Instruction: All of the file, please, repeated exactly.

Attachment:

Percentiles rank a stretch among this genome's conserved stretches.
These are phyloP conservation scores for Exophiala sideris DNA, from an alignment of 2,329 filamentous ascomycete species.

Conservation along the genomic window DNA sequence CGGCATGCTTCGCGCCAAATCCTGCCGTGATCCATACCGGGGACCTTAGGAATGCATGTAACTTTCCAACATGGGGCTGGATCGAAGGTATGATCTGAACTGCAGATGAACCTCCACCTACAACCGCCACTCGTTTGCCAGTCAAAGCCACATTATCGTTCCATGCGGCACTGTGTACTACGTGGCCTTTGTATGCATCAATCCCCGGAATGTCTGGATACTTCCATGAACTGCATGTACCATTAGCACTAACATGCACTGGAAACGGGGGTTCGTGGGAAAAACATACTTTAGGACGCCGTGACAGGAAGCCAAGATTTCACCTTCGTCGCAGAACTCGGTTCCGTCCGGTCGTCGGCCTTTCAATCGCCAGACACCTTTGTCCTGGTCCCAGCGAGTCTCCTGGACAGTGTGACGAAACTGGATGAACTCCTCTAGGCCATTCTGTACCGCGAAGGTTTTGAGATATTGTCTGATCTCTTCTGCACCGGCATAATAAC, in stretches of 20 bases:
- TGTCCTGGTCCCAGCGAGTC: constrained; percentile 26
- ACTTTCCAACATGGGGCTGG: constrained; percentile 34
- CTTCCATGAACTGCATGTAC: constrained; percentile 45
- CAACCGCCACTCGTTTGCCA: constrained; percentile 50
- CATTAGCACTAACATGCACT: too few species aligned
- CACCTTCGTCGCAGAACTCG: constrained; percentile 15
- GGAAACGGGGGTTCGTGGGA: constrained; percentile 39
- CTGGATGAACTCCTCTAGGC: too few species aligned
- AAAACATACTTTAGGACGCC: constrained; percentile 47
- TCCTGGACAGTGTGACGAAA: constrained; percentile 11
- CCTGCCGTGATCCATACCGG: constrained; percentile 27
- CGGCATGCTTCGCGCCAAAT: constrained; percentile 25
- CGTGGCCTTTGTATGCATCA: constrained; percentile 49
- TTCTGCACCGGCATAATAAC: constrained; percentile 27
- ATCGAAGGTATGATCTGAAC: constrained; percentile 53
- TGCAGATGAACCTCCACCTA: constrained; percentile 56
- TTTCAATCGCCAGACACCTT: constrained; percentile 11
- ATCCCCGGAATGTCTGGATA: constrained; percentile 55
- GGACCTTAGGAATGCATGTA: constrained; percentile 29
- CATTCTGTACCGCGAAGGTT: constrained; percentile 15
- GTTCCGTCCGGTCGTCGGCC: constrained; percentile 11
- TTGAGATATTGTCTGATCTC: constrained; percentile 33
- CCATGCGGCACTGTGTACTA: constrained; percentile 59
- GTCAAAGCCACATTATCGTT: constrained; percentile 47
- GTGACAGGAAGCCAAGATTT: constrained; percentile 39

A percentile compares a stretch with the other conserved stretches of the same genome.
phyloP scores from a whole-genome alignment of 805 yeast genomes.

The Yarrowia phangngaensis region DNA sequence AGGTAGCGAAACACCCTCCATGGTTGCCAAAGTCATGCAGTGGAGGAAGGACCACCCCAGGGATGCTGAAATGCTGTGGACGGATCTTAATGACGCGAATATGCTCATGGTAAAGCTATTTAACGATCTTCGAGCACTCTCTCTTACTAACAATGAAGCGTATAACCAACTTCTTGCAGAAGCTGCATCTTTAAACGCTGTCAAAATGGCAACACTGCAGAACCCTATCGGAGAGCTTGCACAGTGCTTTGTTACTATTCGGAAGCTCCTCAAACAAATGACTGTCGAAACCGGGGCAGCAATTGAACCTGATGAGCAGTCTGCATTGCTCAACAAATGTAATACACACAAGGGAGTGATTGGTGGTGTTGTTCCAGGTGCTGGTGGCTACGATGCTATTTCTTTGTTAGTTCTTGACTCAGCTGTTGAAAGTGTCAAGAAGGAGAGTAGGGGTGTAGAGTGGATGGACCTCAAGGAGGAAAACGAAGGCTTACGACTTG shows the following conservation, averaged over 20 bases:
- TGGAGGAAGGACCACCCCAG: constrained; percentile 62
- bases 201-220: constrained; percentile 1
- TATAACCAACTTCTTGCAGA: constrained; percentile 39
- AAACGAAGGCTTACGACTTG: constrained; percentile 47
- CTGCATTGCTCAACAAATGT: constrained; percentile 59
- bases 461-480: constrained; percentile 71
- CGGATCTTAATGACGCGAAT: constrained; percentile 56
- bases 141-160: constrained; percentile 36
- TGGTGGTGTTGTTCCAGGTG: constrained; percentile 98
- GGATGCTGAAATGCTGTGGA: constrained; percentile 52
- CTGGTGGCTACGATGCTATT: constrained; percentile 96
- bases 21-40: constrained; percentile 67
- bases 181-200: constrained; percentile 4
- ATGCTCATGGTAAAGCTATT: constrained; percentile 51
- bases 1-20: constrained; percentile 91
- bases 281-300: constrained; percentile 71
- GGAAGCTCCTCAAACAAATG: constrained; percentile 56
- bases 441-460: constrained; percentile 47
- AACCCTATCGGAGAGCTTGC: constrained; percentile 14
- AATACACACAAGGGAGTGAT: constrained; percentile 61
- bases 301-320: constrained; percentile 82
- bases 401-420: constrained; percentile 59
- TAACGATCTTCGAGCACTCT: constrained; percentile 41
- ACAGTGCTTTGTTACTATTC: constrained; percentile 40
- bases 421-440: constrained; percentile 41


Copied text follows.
Percentiles rank a stretch among this genome's conserved stretches.
These are phyloP conservation scores for Exophiala sideris DNA, from an alignment of 2,329 filamentous ascomycete species.

Conservation along the genomic window DNA sequence CGGCATGCTTCGCGCCAAATCCTGCCGTGATCCATACCGGGGACCTTAGGAATGCATGTAACTTTCCAACATGGGGCTGGATCGAAGGTATGATCTGAACTGCAGATGAACCTCCACCTACAACCGCCACTCGTTTGCCAGTCAAAGCCACATTATCGTTCCATGCGGCACTGTGTACTACGTGGCCTTTGTATGCATCAATCCCCGGAATGTCTGGATACTTCCATGAACTGCATGTACCATTAGCACTAACATGCACTGGAAACGGGGGTTCGTGGGAAAAACATACTTTAGGACGCCGTGACAGGAAGCCAAGATTTCACCTTCGTCGCAGAACTCGGTTCCGTCCGGTCGTCGGCCTTTCAATCGCCAGACACCTTTGTCCTGGTCCCAGCGAGTCTCCTGGACAGTGTGACGAAACTGGATGAACTCCTCTAGGCCATTCTGTACCGCGAAGGTTTTGAGATATTGTCTGATCTCTTCTGCACCGGCATAATAAC, in stretches of 20 bases:
- TGTCCTGGTCCCAGCGAGTC: constrained; percentile 26
- ACTTTCCAACATGGGGCTGG: constrained; percentile 34
- CTTCCATGAACTGCATGTAC: constrained; percentile 45
- CAACCGCCACTCGTTTGCCA: constrained; percentile 50
- CATTAGCACTAACATGCACT: too few species aligned
- CACCTTCGTCGCAGAACTCG: constrained; percentile 15
- GGAAACGGGGGTTCGTGGGA: constrained; percentile 39
- CTGGATGAACTCCTCTAGGC: too few species aligned
- AAAACATACTTTAGGACGCC: constrained; percentile 47
- TCCTGGACAGTGTGACGAAA: constrained; percentile 11
- CCTGCCGTGATCCATACCGG: constrained; percentile 27
- CGGCATGCTTCGCGCCAAAT: constrained; percentile 25
- CGTGGCCTTTGTATGCATCA: constrained; percentile 49
- TTCTGCACCGGCATAATAAC: constrained; percentile 27
- ATCGAAGGTATGATCTGAAC: constrained; percentile 53
- TGCAGATGAACCTCCACCTA: constrained; percentile 56
- TTTCAATCGCCAGACACCTT: constrained; percentile 11
- ATCCCCGGAATGTCTGGATA: constrained; percentile 55
- GGACCTTAGGAATGCATGTA: constrained; percentile 29
- CATTCTGTACCGCGAAGGTT: constrained; percentile 15
- GTTCCGTCCGGTCGTCGGCC: constrained; percentile 11
- TTGAGATATTGTCTGATCTC: constrained; percentile 33
- CCATGCGGCACTGTGTACTA: constrained; percentile 59
- GTCAAAGCCACATTATCGTT: constrained; percentile 47
- GTGACAGGAAGCCAAGATTT: constrained; percentile 39

A percentile compares a stretch with the other conserved stretches of the same genome.
phyloP scores from a whole-genome alignment of 805 yeast genomes.

The Yarrowia phangngaensis region DNA sequence AGGTAGCGAAACACCCTCCATGGTTGCCAAAGTCATGCAGTGGAGGAAGGACCACCCCAGGGATGCTGAAATGCTGTGGACGGATCTTAATGACGCGAATATGCTCATGGTAAAGCTATTTAACGATCTTCGAGCACTCTCTCTTACTAACAATGAAGCGTATAACCAACTTCTTGCAGAAGCTGCATCTTTAAACGCTGTCAAAATGGCAACACTGCAGAACCCTATCGGAGAGCTTGCACAGTGCTTTGTTACTATTCGGAAGCTCCTCAAACAAATGACTGTCGAAACCGGGGCAGCAATTGAACCTGATGAGCAGTCTGCATTGCTCAACAAATGTAATACACACAAGGGAGTGATTGGTGGTGTTGTTCCAGGTGCTGGTGGCTACGATGCTATTTCTTTGTTAGTTCTTGACTCAGCTGTTGAAAGTGTCAAGAAGGAGAGTAGGGGTGTAGAGTGGATGGACCTCAAGGAGGAAAACGAAGGCTTACGACTTG shows the following conservation, averaged over 20 bases:
- TGGAGGAAGGACCACCCCAG: constrained; percentile 62
- bases 201-220: constrained; percentile 1
- TATAACCAACTTCTTGCAGA: constrained; percentile 39
- AAACGAAGGCTTACGACTTG: constrained; percentile 47
- CTGCATTGCTCAACAAATGT: constrained; percentile 59
- bases 461-480: constrained; percentile 71
- CGGATCTTAATGACGCGAAT: constrained; percentile 56
- bases 141-160: constrained; percentile 36
- TGGTGGTGTTGTTCCAGGTG: constrained; percentile 98
- GGATGCTGAAATGCTGTGGA: constrained; percentile 52
- CTGGTGGCTACGATGCTATT: constrained; percentile 96
- bases 21-40: constrained; percentile 67
- bases 181-200: constrained; percentile 4
- ATGCTCATGGTAAAGCTATT: constrained; percentile 51
- bases 1-20: constrained; percentile 91
- bases 281-300: constrained; percentile 71
- GGAAGCTCCTCAAACAAATG: constrained; percentile 56
- bases 441-460: constrained; percentile 47
- AACCCTATCGGAGAGCTTGC: constrained; percentile 14
- AATACACACAAGGGAGTGAT: constrained; percentile 61
- bases 301-320: constrained; percentile 82
- bases 401-420: constrained; percentile 59
- TAACGATCTTCGAGCACTCT: constrained; percentile 41
- ACAGTGCTTTGTTACTATTC: constrained; percentile 40
- bases 421-440: constrained; percentile 41